We asked Senior Paper Conservator, Kathy Ludwig, about the most interesting project she’s worked on. The most intrinsically valuable document she has treated at the National Archives is the Monroe Doctrine. The document is the Senate version the 36-page text of President James Monroe’s seventh annual Message to Congress on December 2, 1823. The Monroe Doctrine, hand-written by an administrative assistant and signed by the President, was a defining moment in American foreign policy. We’ll explore its conservation treatment in the next few posts.
…the American continents, by the free and independent condition which they have assumed and maintain, are henceforth not to be considered as subjects for future colonization by any European powers…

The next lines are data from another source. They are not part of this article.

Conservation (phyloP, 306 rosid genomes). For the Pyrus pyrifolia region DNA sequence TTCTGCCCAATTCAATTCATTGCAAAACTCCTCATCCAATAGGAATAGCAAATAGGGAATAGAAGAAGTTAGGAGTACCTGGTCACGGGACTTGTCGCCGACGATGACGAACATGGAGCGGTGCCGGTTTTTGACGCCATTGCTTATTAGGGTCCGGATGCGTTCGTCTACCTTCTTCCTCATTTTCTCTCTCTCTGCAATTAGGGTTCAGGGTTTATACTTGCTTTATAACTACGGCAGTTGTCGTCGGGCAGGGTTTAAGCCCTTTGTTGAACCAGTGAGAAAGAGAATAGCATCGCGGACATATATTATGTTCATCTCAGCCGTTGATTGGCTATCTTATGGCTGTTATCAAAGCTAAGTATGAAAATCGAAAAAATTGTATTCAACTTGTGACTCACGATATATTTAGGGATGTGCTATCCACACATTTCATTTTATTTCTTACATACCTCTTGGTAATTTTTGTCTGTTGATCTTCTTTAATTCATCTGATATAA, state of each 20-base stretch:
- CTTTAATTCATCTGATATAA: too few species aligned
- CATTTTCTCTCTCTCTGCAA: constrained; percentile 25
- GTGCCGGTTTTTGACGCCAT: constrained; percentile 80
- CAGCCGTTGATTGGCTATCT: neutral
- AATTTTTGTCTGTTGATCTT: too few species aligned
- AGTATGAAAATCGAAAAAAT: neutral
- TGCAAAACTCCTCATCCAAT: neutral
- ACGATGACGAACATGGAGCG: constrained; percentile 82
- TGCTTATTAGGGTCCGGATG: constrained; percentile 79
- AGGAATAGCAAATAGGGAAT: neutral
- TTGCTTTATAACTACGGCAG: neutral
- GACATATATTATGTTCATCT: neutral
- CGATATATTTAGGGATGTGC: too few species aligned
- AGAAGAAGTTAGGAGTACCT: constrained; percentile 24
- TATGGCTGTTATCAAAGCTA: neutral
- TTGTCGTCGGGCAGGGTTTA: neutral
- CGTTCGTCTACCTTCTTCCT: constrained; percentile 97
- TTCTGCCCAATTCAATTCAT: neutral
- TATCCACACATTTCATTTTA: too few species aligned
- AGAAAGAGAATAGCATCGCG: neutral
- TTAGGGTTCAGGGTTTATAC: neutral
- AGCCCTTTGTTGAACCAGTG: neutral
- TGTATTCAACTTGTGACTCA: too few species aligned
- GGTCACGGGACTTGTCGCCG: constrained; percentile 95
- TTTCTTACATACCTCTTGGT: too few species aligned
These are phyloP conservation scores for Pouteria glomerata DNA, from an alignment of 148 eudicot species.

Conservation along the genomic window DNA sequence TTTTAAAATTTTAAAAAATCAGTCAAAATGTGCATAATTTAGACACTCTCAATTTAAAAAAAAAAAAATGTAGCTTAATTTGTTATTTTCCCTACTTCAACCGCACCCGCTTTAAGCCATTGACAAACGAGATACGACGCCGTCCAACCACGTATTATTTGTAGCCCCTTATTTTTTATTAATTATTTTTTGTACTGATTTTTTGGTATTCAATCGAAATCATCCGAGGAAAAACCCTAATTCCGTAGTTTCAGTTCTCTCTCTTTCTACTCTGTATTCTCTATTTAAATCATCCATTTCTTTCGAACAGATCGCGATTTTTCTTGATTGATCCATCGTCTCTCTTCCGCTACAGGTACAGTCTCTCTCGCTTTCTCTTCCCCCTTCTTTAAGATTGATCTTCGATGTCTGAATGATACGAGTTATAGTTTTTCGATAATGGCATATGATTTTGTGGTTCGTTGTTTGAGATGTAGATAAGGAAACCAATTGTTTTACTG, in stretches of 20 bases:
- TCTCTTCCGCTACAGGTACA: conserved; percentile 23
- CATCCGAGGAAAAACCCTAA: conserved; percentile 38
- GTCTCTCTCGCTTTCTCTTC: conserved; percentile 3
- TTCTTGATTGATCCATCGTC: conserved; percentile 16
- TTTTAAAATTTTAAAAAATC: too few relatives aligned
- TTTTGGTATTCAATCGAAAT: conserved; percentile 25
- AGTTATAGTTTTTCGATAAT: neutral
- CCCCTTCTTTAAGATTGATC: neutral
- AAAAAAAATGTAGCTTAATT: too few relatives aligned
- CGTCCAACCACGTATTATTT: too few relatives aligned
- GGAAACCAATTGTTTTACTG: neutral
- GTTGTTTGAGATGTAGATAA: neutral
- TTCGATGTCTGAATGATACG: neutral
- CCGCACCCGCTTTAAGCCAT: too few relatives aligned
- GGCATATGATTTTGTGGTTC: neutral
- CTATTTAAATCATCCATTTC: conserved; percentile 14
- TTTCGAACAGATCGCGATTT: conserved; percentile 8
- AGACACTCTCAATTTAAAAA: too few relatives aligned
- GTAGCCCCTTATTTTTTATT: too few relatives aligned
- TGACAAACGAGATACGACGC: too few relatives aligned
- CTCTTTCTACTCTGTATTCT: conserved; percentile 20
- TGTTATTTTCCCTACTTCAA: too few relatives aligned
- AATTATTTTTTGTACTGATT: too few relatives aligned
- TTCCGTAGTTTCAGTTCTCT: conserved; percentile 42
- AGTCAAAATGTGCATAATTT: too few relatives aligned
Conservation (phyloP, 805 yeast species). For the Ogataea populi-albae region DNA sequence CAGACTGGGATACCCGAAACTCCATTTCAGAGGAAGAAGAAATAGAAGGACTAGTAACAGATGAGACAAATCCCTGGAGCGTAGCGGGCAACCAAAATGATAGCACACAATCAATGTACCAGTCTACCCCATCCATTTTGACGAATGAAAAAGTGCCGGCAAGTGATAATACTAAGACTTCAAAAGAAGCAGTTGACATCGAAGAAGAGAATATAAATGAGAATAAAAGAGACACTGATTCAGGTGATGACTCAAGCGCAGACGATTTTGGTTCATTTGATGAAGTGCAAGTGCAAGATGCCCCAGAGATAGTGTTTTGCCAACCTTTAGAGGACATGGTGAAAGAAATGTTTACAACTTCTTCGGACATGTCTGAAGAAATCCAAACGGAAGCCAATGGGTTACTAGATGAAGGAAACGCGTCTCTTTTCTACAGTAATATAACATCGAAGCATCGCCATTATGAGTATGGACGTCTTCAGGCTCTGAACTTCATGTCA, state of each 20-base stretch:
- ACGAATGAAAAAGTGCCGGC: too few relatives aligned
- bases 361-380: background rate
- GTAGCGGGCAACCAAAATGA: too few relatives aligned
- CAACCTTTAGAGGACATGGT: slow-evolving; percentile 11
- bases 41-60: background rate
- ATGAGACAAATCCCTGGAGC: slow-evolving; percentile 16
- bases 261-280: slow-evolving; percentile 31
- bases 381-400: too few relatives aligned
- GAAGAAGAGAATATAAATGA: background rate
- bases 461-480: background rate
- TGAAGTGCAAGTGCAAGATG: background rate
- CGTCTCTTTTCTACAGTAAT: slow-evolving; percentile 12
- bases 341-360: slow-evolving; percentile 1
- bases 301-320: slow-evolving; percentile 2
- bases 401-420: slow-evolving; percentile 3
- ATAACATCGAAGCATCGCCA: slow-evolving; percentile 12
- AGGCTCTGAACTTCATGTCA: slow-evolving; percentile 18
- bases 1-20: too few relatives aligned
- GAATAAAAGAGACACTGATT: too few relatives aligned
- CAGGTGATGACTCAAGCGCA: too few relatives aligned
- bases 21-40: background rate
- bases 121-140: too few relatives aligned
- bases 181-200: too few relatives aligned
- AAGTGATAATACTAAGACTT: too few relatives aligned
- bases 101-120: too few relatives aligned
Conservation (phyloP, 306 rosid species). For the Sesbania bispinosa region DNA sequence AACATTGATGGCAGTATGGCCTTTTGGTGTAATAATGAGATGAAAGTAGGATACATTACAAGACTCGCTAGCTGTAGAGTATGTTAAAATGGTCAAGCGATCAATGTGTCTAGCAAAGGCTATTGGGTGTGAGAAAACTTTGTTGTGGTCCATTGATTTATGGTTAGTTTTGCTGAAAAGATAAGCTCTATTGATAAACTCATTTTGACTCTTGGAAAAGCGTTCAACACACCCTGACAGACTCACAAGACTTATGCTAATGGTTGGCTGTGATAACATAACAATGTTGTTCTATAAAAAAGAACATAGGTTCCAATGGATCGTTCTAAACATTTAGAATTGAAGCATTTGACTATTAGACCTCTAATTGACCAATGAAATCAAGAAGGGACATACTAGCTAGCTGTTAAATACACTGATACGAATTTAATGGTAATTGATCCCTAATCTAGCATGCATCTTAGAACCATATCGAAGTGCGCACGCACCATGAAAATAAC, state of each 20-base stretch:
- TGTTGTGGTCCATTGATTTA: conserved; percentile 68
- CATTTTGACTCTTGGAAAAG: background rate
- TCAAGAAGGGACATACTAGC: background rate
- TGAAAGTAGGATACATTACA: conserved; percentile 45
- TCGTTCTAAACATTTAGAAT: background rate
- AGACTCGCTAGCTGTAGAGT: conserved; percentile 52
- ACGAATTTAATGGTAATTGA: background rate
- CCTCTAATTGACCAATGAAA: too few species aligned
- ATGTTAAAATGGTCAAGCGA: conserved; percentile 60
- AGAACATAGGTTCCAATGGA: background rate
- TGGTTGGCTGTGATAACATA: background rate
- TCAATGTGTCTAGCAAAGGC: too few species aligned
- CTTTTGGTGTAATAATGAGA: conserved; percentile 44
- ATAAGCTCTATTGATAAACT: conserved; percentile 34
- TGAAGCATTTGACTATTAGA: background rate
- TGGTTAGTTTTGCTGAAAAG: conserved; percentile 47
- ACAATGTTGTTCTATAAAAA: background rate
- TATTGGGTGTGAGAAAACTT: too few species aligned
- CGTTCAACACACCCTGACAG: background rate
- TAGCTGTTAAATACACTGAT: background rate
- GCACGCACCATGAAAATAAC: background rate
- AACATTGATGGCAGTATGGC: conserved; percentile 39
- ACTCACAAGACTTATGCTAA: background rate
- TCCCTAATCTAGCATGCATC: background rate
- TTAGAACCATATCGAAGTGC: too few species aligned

Message of President James Monroe at the commencement of the first session of the 18th Congress (The Monroe Doctrine), 12/02/1823
The Monroe Doctrine was articulated in President James Monroe’s seventh annual message to Congress on December 2, 1823. The European powers, according to Monroe, were obligated to respect the Western Hemisphere as the United States’ sphere of interest.